It seems that backups are more often than not seen as a necessary evil. To the IT team it’s just another dreary admin task. To the business it’s just another cost of IT.
That is until it all goes pear-shaped. Now, your business is paralysed and at the mercy of a lengthy data restore.
Many IT teams simply work around backups. Here’s some sure fire ways to know that you’re neglecting your backup regime and putting your business at risk:
1. You don’t test your backups
By far and away this is something we see literally every day. Backups might be configured properly and the might be setup in a way that suits the business needs yet no one does any testing.
Testing that your backups are working and you know for sure that you can restore data.More importantly, when you test your backups you know how long it takes to bring data back. Armed with this information you can reset the businesses expectations when it comes to data recovery.
2. You’re backing up the wrong stuff
Or you might be backing up the wrong way. Who has designed the backup regime and who has signed off on what gets backed up? We’ve seen it all here too: Backup configurations where only email databases are included in jobs without the ability to do granular restores of email items; backups of data drives only and completely ignoring the operating system and applications; Backups completely missing business critical components.
All businesses need to have the backup and recovery strategy built around their Business Continuity Plan. Making sure the right data is backed up and can be recovered needs to be designed through a consultative approach right across the business.
3. You only backup once per day
Sure, some stuff doesn’t need to be backed up more than once per day.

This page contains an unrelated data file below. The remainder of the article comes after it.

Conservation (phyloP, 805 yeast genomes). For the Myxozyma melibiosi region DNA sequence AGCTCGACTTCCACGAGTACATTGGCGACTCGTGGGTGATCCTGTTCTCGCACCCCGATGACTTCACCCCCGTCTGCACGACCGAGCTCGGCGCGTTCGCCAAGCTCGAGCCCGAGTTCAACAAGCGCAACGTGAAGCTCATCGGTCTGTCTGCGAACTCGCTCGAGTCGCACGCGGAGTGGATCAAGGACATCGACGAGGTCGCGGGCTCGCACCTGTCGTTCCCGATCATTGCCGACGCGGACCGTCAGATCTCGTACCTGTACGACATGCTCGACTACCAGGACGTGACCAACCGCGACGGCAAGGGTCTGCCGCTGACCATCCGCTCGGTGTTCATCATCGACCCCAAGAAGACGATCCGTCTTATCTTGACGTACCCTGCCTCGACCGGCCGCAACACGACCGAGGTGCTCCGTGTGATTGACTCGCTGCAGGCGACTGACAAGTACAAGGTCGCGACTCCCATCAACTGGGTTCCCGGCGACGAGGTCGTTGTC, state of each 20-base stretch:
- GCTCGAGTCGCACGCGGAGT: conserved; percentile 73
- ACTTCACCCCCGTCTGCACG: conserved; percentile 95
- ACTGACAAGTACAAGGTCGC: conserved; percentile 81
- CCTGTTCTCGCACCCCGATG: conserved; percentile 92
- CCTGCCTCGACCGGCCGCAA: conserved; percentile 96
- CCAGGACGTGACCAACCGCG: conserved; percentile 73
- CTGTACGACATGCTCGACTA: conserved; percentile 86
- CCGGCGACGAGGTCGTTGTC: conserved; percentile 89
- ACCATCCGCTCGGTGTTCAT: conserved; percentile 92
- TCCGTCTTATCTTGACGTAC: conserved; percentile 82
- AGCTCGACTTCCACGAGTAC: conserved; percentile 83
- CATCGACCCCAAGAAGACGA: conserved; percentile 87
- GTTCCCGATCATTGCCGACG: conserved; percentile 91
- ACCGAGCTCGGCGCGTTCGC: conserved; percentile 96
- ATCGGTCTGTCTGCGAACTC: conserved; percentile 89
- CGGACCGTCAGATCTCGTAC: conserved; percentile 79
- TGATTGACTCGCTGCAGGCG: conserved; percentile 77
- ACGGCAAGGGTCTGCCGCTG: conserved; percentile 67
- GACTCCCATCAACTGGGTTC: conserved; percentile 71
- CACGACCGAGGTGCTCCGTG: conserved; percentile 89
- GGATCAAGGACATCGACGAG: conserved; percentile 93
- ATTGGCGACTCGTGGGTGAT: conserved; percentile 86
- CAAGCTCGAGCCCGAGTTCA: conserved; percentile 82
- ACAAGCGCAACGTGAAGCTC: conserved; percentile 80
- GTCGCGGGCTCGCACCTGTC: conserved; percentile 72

The demands on your company today, I’m sure, will dictate that you are minimising the risk of data loss as much as possible. Ordinarily that means that you need to backup your business-critical systems more than once per day. The CEO doesn’t want to hear that the contract he’s lost can only be restored from yesterday and all the changes he made in the morning are gone!
4. Long term retention doesn’t exist
Again, this is another area where you are playing with fire. We’re not necessarily talking about tape here either.
All Australian businesses have a requirement to maintain their tax records for 5 years. Many other industries have guidelines of how long data needs to be kept for.
Long term retention also protects your business against physical problems with your equipment such as fire, flood, theft, failure, etc. Other than storage considerations for archived data (do you need it on your production environment anymore?), one real benefit of long term data retention is to guard against corruption. More often than not, by the time you find out that your data is inaccessible, it’s been like that for a while. The only way to recover could be to dive back into your earlier backups. If you have them.
Some quick tips on turning it around…
Get all your stakeholders together and review exactly what you are backing up today. Next, review how you can recover. Include what, how long, what impact on staff and clients any recovery is going to have. Finally, review all your business continuity plan and align your backups to suit.
If your truthful you may need to revisit your BCP and make some changes here and there. It’s important that everyone is on the same page. The IT team can’t be hung out to dry if the backup and recovery strategy is what the business asks for. Expectations, however, are another matter.
Sure, backups are necessary. However, the day to day management of backups doesn’t have to be a chore. From the business side, the value of the data and the cost to the business when it’s not available is too great to sweep it under the rug.
Of course, if you find managing your backups are taking you away from doing things you should be doing, we’re happy to help out and look after the whole process for you – just drop us a line.